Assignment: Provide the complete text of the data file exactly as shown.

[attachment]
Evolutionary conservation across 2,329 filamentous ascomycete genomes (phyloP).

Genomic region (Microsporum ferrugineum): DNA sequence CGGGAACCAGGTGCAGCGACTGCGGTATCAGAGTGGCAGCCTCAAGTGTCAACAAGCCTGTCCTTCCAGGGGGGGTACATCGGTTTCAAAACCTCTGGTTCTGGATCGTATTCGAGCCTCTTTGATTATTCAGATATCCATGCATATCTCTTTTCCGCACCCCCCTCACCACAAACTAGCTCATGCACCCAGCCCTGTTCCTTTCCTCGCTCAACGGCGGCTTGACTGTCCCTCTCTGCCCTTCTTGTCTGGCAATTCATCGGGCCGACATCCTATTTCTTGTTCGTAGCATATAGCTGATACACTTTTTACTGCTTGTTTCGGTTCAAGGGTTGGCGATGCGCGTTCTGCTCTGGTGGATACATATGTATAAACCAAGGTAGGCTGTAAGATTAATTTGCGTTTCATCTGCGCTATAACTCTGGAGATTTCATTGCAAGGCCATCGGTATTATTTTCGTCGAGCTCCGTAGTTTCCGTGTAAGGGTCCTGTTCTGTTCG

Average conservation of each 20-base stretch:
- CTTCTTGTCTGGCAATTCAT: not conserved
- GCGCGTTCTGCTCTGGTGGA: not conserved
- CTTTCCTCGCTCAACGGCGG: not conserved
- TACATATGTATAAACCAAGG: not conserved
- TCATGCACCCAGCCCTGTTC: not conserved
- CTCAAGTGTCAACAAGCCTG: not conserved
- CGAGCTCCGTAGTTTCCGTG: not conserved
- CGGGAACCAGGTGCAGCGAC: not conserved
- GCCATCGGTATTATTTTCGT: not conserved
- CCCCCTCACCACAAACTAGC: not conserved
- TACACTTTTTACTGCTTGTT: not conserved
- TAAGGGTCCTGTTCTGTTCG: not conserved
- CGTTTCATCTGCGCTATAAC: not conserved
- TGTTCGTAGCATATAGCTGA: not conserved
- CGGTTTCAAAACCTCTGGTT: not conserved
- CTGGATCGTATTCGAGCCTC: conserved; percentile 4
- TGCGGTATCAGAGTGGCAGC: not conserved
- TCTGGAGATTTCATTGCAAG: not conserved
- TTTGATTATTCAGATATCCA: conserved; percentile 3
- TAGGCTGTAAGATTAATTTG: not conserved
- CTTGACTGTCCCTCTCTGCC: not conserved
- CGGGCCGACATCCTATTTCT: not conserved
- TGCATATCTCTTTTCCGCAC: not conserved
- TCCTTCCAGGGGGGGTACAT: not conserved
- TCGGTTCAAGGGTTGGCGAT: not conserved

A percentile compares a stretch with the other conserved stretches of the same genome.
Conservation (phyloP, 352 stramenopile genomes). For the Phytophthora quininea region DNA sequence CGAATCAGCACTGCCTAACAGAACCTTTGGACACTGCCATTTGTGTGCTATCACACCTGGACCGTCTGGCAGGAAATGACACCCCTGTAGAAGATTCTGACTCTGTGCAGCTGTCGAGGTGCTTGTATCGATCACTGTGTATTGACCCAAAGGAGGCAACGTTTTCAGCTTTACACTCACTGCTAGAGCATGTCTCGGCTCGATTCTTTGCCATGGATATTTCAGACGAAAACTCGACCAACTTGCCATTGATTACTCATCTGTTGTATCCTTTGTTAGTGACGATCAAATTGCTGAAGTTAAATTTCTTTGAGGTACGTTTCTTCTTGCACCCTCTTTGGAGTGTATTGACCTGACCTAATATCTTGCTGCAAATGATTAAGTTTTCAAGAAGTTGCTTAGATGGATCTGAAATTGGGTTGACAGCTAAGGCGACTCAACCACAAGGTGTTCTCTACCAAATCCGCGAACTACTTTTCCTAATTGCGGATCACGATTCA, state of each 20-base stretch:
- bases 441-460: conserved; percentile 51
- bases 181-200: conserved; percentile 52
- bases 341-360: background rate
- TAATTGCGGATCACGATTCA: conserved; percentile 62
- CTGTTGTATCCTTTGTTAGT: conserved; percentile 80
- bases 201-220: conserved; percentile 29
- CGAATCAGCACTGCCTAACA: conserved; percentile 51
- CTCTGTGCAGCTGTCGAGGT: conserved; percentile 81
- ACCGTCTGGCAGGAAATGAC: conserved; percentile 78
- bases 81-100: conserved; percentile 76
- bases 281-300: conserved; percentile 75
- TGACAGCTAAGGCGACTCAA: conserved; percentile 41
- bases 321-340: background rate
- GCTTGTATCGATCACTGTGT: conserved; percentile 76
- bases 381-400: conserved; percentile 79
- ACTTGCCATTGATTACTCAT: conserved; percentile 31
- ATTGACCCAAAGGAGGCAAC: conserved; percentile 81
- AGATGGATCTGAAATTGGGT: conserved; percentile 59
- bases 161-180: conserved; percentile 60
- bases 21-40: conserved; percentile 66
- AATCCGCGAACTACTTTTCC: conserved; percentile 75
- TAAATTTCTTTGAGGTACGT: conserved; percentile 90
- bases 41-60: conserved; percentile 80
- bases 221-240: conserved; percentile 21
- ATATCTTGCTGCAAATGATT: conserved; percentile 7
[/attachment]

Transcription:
Evolutionary conservation across 2,329 filamentous ascomycete genomes (phyloP).

Genomic region (Microsporum ferrugineum): DNA sequence CGGGAACCAGGTGCAGCGACTGCGGTATCAGAGTGGCAGCCTCAAGTGTCAACAAGCCTGTCCTTCCAGGGGGGGTACATCGGTTTCAAAACCTCTGGTTCTGGATCGTATTCGAGCCTCTTTGATTATTCAGATATCCATGCATATCTCTTTTCCGCACCCCCCTCACCACAAACTAGCTCATGCACCCAGCCCTGTTCCTTTCCTCGCTCAACGGCGGCTTGACTGTCCCTCTCTGCCCTTCTTGTCTGGCAATTCATCGGGCCGACATCCTATTTCTTGTTCGTAGCATATAGCTGATACACTTTTTACTGCTTGTTTCGGTTCAAGGGTTGGCGATGCGCGTTCTGCTCTGGTGGATACATATGTATAAACCAAGGTAGGCTGTAAGATTAATTTGCGTTTCATCTGCGCTATAACTCTGGAGATTTCATTGCAAGGCCATCGGTATTATTTTCGTCGAGCTCCGTAGTTTCCGTGTAAGGGTCCTGTTCTGTTCG

Average conservation of each 20-base stretch:
- CTTCTTGTCTGGCAATTCAT: not conserved
- GCGCGTTCTGCTCTGGTGGA: not conserved
- CTTTCCTCGCTCAACGGCGG: not conserved
- TACATATGTATAAACCAAGG: not conserved
- TCATGCACCCAGCCCTGTTC: not conserved
- CTCAAGTGTCAACAAGCCTG: not conserved
- CGAGCTCCGTAGTTTCCGTG: not conserved
- CGGGAACCAGGTGCAGCGAC: not conserved
- GCCATCGGTATTATTTTCGT: not conserved
- CCCCCTCACCACAAACTAGC: not conserved
- TACACTTTTTACTGCTTGTT: not conserved
- TAAGGGTCCTGTTCTGTTCG: not conserved
- CGTTTCATCTGCGCTATAAC: not conserved
- TGTTCGTAGCATATAGCTGA: not conserved
- CGGTTTCAAAACCTCTGGTT: not conserved
- CTGGATCGTATTCGAGCCTC: conserved; percentile 4
- TGCGGTATCAGAGTGGCAGC: not conserved
- TCTGGAGATTTCATTGCAAG: not conserved
- TTTGATTATTCAGATATCCA: conserved; percentile 3
- TAGGCTGTAAGATTAATTTG: not conserved
- CTTGACTGTCCCTCTCTGCC: not conserved
- CGGGCCGACATCCTATTTCT: not conserved
- TGCATATCTCTTTTCCGCAC: not conserved
- TCCTTCCAGGGGGGGTACAT: not conserved
- TCGGTTCAAGGGTTGGCGAT: not conserved

A percentile compares a stretch with the other conserved stretches of the same genome.
Conservation (phyloP, 352 stramenopile genomes). For the Phytophthora quininea region DNA sequence CGAATCAGCACTGCCTAACAGAACCTTTGGACACTGCCATTTGTGTGCTATCACACCTGGACCGTCTGGCAGGAAATGACACCCCTGTAGAAGATTCTGACTCTGTGCAGCTGTCGAGGTGCTTGTATCGATCACTGTGTATTGACCCAAAGGAGGCAACGTTTTCAGCTTTACACTCACTGCTAGAGCATGTCTCGGCTCGATTCTTTGCCATGGATATTTCAGACGAAAACTCGACCAACTTGCCATTGATTACTCATCTGTTGTATCCTTTGTTAGTGACGATCAAATTGCTGAAGTTAAATTTCTTTGAGGTACGTTTCTTCTTGCACCCTCTTTGGAGTGTATTGACCTGACCTAATATCTTGCTGCAAATGATTAAGTTTTCAAGAAGTTGCTTAGATGGATCTGAAATTGGGTTGACAGCTAAGGCGACTCAACCACAAGGTGTTCTCTACCAAATCCGCGAACTACTTTTCCTAATTGCGGATCACGATTCA, state of each 20-base stretch:
- bases 441-460: conserved; percentile 51
- bases 181-200: conserved; percentile 52
- bases 341-360: background rate
- TAATTGCGGATCACGATTCA: conserved; percentile 62
- CTGTTGTATCCTTTGTTAGT: conserved; percentile 80
- bases 201-220: conserved; percentile 29
- CGAATCAGCACTGCCTAACA: conserved; percentile 51
- CTCTGTGCAGCTGTCGAGGT: conserved; percentile 81
- ACCGTCTGGCAGGAAATGAC: conserved; percentile 78
- bases 81-100: conserved; percentile 76
- bases 281-300: conserved; percentile 75
- TGACAGCTAAGGCGACTCAA: conserved; percentile 41
- bases 321-340: background rate
- GCTTGTATCGATCACTGTGT: conserved; percentile 76
- bases 381-400: conserved; percentile 79
- ACTTGCCATTGATTACTCAT: conserved; percentile 31
- ATTGACCCAAAGGAGGCAAC: conserved; percentile 81
- AGATGGATCTGAAATTGGGT: conserved; percentile 59
- bases 161-180: conserved; percentile 60
- bases 21-40: conserved; percentile 66
- AATCCGCGAACTACTTTTCC: conserved; percentile 75
- TAAATTTCTTTGAGGTACGT: conserved; percentile 90
- bases 41-60: conserved; percentile 80
- bases 221-240: conserved; percentile 21
- ATATCTTGCTGCAAATGATT: conserved; percentile 7